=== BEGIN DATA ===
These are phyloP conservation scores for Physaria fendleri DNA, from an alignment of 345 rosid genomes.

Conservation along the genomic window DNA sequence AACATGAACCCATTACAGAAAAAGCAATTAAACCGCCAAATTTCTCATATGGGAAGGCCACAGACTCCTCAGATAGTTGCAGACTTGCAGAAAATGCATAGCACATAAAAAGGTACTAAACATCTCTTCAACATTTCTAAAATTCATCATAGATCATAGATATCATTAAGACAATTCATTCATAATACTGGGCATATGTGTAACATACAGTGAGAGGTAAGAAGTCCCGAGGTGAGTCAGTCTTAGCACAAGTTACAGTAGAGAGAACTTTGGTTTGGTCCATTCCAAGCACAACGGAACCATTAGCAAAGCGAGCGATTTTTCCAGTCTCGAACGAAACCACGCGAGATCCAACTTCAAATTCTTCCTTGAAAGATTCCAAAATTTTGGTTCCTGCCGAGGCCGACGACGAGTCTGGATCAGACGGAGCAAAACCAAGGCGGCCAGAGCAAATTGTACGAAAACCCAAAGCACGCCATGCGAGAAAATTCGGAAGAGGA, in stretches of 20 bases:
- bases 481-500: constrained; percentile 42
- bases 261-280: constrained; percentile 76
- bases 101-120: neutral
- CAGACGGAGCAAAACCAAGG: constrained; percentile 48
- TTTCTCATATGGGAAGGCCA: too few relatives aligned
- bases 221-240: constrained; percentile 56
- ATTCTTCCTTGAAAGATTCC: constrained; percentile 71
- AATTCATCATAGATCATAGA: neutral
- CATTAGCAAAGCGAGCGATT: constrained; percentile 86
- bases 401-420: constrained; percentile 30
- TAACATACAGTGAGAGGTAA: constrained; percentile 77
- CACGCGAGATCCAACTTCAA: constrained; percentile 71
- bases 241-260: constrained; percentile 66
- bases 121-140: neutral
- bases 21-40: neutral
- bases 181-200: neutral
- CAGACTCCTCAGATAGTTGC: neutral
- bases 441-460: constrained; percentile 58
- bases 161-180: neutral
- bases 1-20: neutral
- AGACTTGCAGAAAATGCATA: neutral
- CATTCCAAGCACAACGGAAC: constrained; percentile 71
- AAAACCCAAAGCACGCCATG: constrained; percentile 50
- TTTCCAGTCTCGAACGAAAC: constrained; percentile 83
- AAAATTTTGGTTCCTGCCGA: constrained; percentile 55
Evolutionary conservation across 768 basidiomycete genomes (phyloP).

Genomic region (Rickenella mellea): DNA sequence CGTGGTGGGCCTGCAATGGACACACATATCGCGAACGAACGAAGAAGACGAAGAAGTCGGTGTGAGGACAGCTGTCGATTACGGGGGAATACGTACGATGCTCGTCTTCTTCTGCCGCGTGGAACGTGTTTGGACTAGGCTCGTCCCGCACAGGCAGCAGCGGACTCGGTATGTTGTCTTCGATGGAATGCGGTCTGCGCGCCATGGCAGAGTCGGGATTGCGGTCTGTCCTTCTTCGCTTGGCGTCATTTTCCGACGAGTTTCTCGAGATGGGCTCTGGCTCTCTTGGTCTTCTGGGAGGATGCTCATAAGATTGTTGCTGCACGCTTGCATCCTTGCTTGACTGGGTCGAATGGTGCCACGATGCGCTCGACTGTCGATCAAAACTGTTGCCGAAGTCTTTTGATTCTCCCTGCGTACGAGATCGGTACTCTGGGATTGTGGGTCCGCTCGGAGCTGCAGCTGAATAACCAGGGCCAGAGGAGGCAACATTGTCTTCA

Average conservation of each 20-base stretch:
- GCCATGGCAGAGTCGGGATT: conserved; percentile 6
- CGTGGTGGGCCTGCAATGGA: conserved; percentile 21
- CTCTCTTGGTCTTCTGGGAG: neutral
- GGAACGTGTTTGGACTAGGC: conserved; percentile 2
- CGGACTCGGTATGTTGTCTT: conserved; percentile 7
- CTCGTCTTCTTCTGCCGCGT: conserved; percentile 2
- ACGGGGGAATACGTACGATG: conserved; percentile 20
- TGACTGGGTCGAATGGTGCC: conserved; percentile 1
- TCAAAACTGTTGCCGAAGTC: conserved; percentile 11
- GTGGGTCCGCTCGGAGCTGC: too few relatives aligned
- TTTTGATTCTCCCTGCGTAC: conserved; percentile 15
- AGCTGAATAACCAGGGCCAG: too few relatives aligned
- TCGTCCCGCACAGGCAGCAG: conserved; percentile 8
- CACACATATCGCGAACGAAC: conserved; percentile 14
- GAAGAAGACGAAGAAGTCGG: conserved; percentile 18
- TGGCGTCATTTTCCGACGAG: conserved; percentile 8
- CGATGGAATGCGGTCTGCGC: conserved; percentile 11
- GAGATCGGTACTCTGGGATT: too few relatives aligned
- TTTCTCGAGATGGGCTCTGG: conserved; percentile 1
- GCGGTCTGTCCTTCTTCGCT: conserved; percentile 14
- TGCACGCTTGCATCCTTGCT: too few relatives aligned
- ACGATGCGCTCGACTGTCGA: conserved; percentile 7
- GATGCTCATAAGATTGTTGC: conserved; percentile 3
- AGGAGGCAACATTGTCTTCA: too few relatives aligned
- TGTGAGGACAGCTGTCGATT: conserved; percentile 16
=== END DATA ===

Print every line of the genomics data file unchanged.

These are phyloP conservation scores for Physaria fendleri DNA, from an alignment of 345 rosid genomes.

Conservation along the genomic window DNA sequence AACATGAACCCATTACAGAAAAAGCAATTAAACCGCCAAATTTCTCATATGGGAAGGCCACAGACTCCTCAGATAGTTGCAGACTTGCAGAAAATGCATAGCACATAAAAAGGTACTAAACATCTCTTCAACATTTCTAAAATTCATCATAGATCATAGATATCATTAAGACAATTCATTCATAATACTGGGCATATGTGTAACATACAGTGAGAGGTAAGAAGTCCCGAGGTGAGTCAGTCTTAGCACAAGTTACAGTAGAGAGAACTTTGGTTTGGTCCATTCCAAGCACAACGGAACCATTAGCAAAGCGAGCGATTTTTCCAGTCTCGAACGAAACCACGCGAGATCCAACTTCAAATTCTTCCTTGAAAGATTCCAAAATTTTGGTTCCTGCCGAGGCCGACGACGAGTCTGGATCAGACGGAGCAAAACCAAGGCGGCCAGAGCAAATTGTACGAAAACCCAAAGCACGCCATGCGAGAAAATTCGGAAGAGGA, in stretches of 20 bases:
- bases 481-500: constrained; percentile 42
- bases 261-280: constrained; percentile 76
- bases 101-120: neutral
- CAGACGGAGCAAAACCAAGG: constrained; percentile 48
- TTTCTCATATGGGAAGGCCA: too few relatives aligned
- bases 221-240: constrained; percentile 56
- ATTCTTCCTTGAAAGATTCC: constrained; percentile 71
- AATTCATCATAGATCATAGA: neutral
- CATTAGCAAAGCGAGCGATT: constrained; percentile 86
- bases 401-420: constrained; percentile 30
- TAACATACAGTGAGAGGTAA: constrained; percentile 77
- CACGCGAGATCCAACTTCAA: constrained; percentile 71
- bases 241-260: constrained; percentile 66
- bases 121-140: neutral
- bases 21-40: neutral
- bases 181-200: neutral
- CAGACTCCTCAGATAGTTGC: neutral
- bases 441-460: constrained; percentile 58
- bases 161-180: neutral
- bases 1-20: neutral
- AGACTTGCAGAAAATGCATA: neutral
- CATTCCAAGCACAACGGAAC: constrained; percentile 71
- AAAACCCAAAGCACGCCATG: constrained; percentile 50
- TTTCCAGTCTCGAACGAAAC: constrained; percentile 83
- AAAATTTTGGTTCCTGCCGA: constrained; percentile 55
Evolutionary conservation across 768 basidiomycete genomes (phyloP).

Genomic region (Rickenella mellea): DNA sequence CGTGGTGGGCCTGCAATGGACACACATATCGCGAACGAACGAAGAAGACGAAGAAGTCGGTGTGAGGACAGCTGTCGATTACGGGGGAATACGTACGATGCTCGTCTTCTTCTGCCGCGTGGAACGTGTTTGGACTAGGCTCGTCCCGCACAGGCAGCAGCGGACTCGGTATGTTGTCTTCGATGGAATGCGGTCTGCGCGCCATGGCAGAGTCGGGATTGCGGTCTGTCCTTCTTCGCTTGGCGTCATTTTCCGACGAGTTTCTCGAGATGGGCTCTGGCTCTCTTGGTCTTCTGGGAGGATGCTCATAAGATTGTTGCTGCACGCTTGCATCCTTGCTTGACTGGGTCGAATGGTGCCACGATGCGCTCGACTGTCGATCAAAACTGTTGCCGAAGTCTTTTGATTCTCCCTGCGTACGAGATCGGTACTCTGGGATTGTGGGTCCGCTCGGAGCTGCAGCTGAATAACCAGGGCCAGAGGAGGCAACATTGTCTTCA

Average conservation of each 20-base stretch:
- GCCATGGCAGAGTCGGGATT: conserved; percentile 6
- CGTGGTGGGCCTGCAATGGA: conserved; percentile 21
- CTCTCTTGGTCTTCTGGGAG: neutral
- GGAACGTGTTTGGACTAGGC: conserved; percentile 2
- CGGACTCGGTATGTTGTCTT: conserved; percentile 7
- CTCGTCTTCTTCTGCCGCGT: conserved; percentile 2
- ACGGGGGAATACGTACGATG: conserved; percentile 20
- TGACTGGGTCGAATGGTGCC: conserved; percentile 1
- TCAAAACTGTTGCCGAAGTC: conserved; percentile 11
- GTGGGTCCGCTCGGAGCTGC: too few relatives aligned
- TTTTGATTCTCCCTGCGTAC: conserved; percentile 15
- AGCTGAATAACCAGGGCCAG: too few relatives aligned
- TCGTCCCGCACAGGCAGCAG: conserved; percentile 8
- CACACATATCGCGAACGAAC: conserved; percentile 14
- GAAGAAGACGAAGAAGTCGG: conserved; percentile 18
- TGGCGTCATTTTCCGACGAG: conserved; percentile 8
- CGATGGAATGCGGTCTGCGC: conserved; percentile 11
- GAGATCGGTACTCTGGGATT: too few relatives aligned
- TTTCTCGAGATGGGCTCTGG: conserved; percentile 1
- GCGGTCTGTCCTTCTTCGCT: conserved; percentile 14
- TGCACGCTTGCATCCTTGCT: too few relatives aligned
- ACGATGCGCTCGACTGTCGA: conserved; percentile 7
- GATGCTCATAAGATTGTTGC: conserved; percentile 3
- AGGAGGCAACATTGTCTTCA: too few relatives aligned
- TGTGAGGACAGCTGTCGATT: conserved; percentile 16